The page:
(May 24, 1924-Sept. 1, 1988). Mozel Sanders was born in East St. Louis, Illinois. His father died when he was five years old. He and his mother then moved to Canton, Mississippi. He enrolled in the New Deal Civilian Conservation Corps, then moved to Cleveland, Ohio, to become a minister. In 1945, he arrived in Indianapolis, where he worked in a foundry by day, sang with a religious group at night, and preached at church meetings. In 1959, Sanders became pastor of the Mount Vernon Missionary Baptist  Church on the Indianapolis westside and served there until his death.

Rev. Mozel Sanders (seated to the right) receives a donation from Indianapolis Power and Light officials on February 21, 1981.
Credit: Indianapolis Recorder Collection, Indiana Historical Society

Sanders joined in the 1960s civil rights movement and marched four times with Dr. Martin Luther King Jr. He sought to aid the poor and those with addictions through job training, leading him to found and chair the Indianapolis chapter of Opportunities Industrialization Centers, Inc. (OIC), a national job-training organization. He hosted a radio program, The Way Out, which aired weekdays on WTLC FM. The program was a mixture of gospel music, prayers, scripture readings, and social commentary.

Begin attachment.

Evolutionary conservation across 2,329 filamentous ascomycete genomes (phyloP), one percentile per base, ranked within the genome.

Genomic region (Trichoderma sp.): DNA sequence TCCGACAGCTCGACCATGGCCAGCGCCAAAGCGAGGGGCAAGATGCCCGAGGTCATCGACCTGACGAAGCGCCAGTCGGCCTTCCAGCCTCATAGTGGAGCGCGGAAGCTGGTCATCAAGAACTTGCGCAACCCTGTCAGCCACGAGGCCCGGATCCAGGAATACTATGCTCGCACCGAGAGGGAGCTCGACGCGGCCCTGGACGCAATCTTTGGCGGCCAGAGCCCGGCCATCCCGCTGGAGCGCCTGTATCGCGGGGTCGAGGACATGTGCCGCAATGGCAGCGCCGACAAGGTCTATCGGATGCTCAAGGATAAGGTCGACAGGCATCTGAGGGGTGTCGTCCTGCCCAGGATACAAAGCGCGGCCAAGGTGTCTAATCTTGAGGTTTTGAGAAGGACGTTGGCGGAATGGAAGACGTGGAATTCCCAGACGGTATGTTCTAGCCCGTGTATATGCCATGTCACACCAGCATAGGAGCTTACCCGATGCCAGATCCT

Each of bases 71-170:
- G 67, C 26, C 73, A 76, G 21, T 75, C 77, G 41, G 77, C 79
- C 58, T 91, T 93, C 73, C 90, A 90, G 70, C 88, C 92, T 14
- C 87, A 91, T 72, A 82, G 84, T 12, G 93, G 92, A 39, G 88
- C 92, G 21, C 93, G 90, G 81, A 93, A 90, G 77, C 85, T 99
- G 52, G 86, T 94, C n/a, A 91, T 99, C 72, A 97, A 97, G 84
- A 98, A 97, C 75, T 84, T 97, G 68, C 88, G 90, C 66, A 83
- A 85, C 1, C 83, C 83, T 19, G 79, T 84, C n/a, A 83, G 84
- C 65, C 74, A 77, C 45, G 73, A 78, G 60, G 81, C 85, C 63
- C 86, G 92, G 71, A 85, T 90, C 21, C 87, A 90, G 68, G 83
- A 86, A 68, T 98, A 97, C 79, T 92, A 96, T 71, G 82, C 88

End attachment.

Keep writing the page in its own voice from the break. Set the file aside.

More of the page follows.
Sanders is best known for serving a traditional Thanksgiving dinner to needy Indianapolis families. He served 20 people in his church’s neighborhood in 1974. By 1987, more than 200 volunteers served over 16,000 people.

Sanders’s son, Reverend Roosevelt Sanders (1946-2010), continued as pastor of Mount Vernon and founded the Mozel Sanders Foundation (MSF) in 1998. MSF operates as a year-round ministry serving Thanksgiving dinners. In 2020, the event served more than 40,000 meals across Marion County.

MSF also distributes groceries, hygiene, and household cleaning supplies to families. MSF has 40 distribution locations including churches and community centers. The Reverend Roosevelt Sanders Empowerment Scholarship provides financial assistance to local students, especially minority and low-income students.

Mozel Sanders was named the Indianapolis Star’s Man of the Year for 1988. haughville Park is named Rev. Mozel Sanders Park in his honor. A section of North Belmont Street, where Sanders’ home and church are located, is named “Rev. Mozel Sanders Memorial Way.” Mozel Sanders Homes, near Martin University, provide affordable housing.

Revised February 2021
 

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